World Library  
Flag as Inappropriate
Email this Article

Banten (town)

Article Id: WHEBN0001623124
Reproduction Date:

Title: Banten (town)  
Author: World Heritage Encyclopedia
Language: English
Subject: Sunda Kingdom, Christopher Newport, Bantam (poultry), Decolonisation of Asia, List of shipwrecks of the Isles of Scilly
Collection: Populated Places in Banten
Publisher: World Heritage Encyclopedia
Publication
Date:
 

Banten (town)

Banten city from illustration c. 1724.

Banten (sometimes called Bantam) near the western end of Java was a strategically important site and formerly a major trading city with a secure harbour at the mouth of Banten River that provided a navigable passage for light craft into the island's interior. The town is close to the Sunda Strait through which important ocean-going traffic passes between Java and Sumatra. Formerly Old Banten was the capital of a sultanate in the area.

Contents

  • History 1
  • See also 2
  • References 3
  • Footnotes 4

History

In the 5th century Banten was part of the Tarumanagara kingdom. The Lebak relic inscriptions, found in lowland villages on the edge of Ci Danghiyang, Munjul, Pandeglang, Banten, were discovered in 1947 and contains 2 lines of poetry with Pallawa script and Sanskrit language. The inscriptions mentioned the courage of king Purnawarman. After the collapse of the kingdom Tarumanagara following an attack by the Srivijaya empire, power in western Java fell to the Kingdom of Sunda. The Chinese source, Chu-fan-chi, written c. 1200, Chou Ju-kua mentioned that in the early 13th Century, Srivijaya still ruled Sumatra, the Malay peninsula, and western Java (Sunda). The source identifies the port of Sunda as strategic and thriving, pepper from Sunda being among the best in quality. The people worked in agriculture and their houses were built on wooden poles (rumah panggung). However, robbers and thieves plagued the country.[1] It is highly possible that the port of Sunda mentioned by Chou Ju-kua referred to the port of Banten.

According to Portuguese explorer, Tome Pires, in the early 16 th century the port of Bantam (Banten) was one of the important ports of the Kingdom of Sunda along with the ports of Pontang, Cheguide (Cigede), Tangaram (Tangerang), Calapa (Sunda Kelapa) and Chimanuk (estuarine of Cimanuk river).[2]

As a trading city Bantam received an influx of

  1. ^ Drs. R. Soekmono, (1973, 5th reprint edition in 1988). Pengantar Sejarah Kebudayaan Indonesia 2, 2nd ed. Yogyakarta: Penerbit Kanisius. p. 60. 
  2. ^ SJ, Adolf Heuken (1999). Sumber-sumber asli sejarah Jakarta, Jilid I: Dokumen-dokumen sejarah Jakarta sampai dengan akhir abad ke-16. Cipta Loka Caraka. p. 34. 
  3. ^ N.S.Ramaswami, Fort St. George, Madras, Pub. No. 49, Tamilnadu State Department of Archaeology (T.N.S.D.A.), Madras, First Edition 1980.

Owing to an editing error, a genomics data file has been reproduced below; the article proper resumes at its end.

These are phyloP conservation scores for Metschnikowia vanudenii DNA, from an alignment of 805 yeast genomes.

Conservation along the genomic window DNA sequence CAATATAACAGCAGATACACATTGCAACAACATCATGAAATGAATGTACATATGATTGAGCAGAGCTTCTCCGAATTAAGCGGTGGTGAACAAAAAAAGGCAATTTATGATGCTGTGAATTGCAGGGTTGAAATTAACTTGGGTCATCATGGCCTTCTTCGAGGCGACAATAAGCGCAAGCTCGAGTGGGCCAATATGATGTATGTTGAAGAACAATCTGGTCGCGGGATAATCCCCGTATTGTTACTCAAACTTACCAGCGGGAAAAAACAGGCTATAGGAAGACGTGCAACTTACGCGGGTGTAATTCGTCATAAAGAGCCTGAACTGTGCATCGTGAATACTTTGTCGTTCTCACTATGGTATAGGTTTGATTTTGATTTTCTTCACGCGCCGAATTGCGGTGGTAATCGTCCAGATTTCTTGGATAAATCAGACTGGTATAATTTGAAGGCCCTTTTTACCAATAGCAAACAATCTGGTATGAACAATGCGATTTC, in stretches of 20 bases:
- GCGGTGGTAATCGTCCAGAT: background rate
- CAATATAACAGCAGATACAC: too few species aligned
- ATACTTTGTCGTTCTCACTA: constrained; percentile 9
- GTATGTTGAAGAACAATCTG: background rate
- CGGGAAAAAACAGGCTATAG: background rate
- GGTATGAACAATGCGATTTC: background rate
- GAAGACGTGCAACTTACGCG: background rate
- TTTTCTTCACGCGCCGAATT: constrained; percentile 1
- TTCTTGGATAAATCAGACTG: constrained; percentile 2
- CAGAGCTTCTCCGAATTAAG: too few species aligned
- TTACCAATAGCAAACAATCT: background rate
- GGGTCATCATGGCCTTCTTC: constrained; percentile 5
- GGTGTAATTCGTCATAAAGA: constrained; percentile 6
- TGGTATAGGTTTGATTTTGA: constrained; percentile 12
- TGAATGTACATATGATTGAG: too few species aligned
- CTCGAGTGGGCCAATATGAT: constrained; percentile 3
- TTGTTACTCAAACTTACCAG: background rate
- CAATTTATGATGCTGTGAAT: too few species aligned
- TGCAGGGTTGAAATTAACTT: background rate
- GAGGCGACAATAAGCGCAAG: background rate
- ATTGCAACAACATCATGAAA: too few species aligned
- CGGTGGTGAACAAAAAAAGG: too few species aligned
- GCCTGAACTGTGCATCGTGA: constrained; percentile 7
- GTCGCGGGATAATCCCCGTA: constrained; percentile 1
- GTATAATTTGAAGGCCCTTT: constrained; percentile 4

Footnotes

  • Witton, Patrick (2003). Indonesia. Melbourne: Lonely Planet. pp. 164–165.  

References

See also

Today, Banten is a small local seaport, economically overpowered by the neighbouring port of Merak to the West and Jakarta to the East. In Banten, the Chinese are an important component of the community.

South-Bantam or Bantan-Kidoel or Lebak was the place where the eponymous character in Multatuli's novel Max Havelaar acted as the assistant-resident.

(trading factory estd. 1611) more thoroughly than Bantam may have contributed to Bantam's decline. Batavia also established a trading factory at Bantam in 1603. During the 17th century the Portuguese and Dutch fought for control of Bantam. Eventually the fact that the Dutch found that they could control East India Company The Dutch [3]

This article was sourced from Creative Commons Attribution-ShareAlike License; additional terms may apply. World Heritage Encyclopedia content is assembled from numerous content providers, Open Access Publishing, and in compliance with The Fair Access to Science and Technology Research Act (FASTR), Wikimedia Foundation, Inc., Public Library of Science, The Encyclopedia of Life, Open Book Publishers (OBP), PubMed, U.S. National Library of Medicine, National Center for Biotechnology Information, U.S. National Library of Medicine, National Institutes of Health (NIH), U.S. Department of Health & Human Services, and USA.gov, which sources content from all federal, state, local, tribal, and territorial government publication portals (.gov, .mil, .edu). Funding for USA.gov and content contributors is made possible from the U.S. Congress, E-Government Act of 2002.
 
Crowd sourced content that is contributed to World Heritage Encyclopedia is peer reviewed and edited by our editorial staff to ensure quality scholarly research articles.
 
By using this site, you agree to the Terms of Use and Privacy Policy. World Heritage Encyclopedia™ is a registered trademark of the World Public Library Association, a non-profit organization.
 


Copyright © World Library Foundation. All rights reserved. eBooks from Project Gutenberg are sponsored by the World Library Foundation,
a 501c(4) Member's Support Non-Profit Organization, and is NOT affiliated with any governmental agency or department.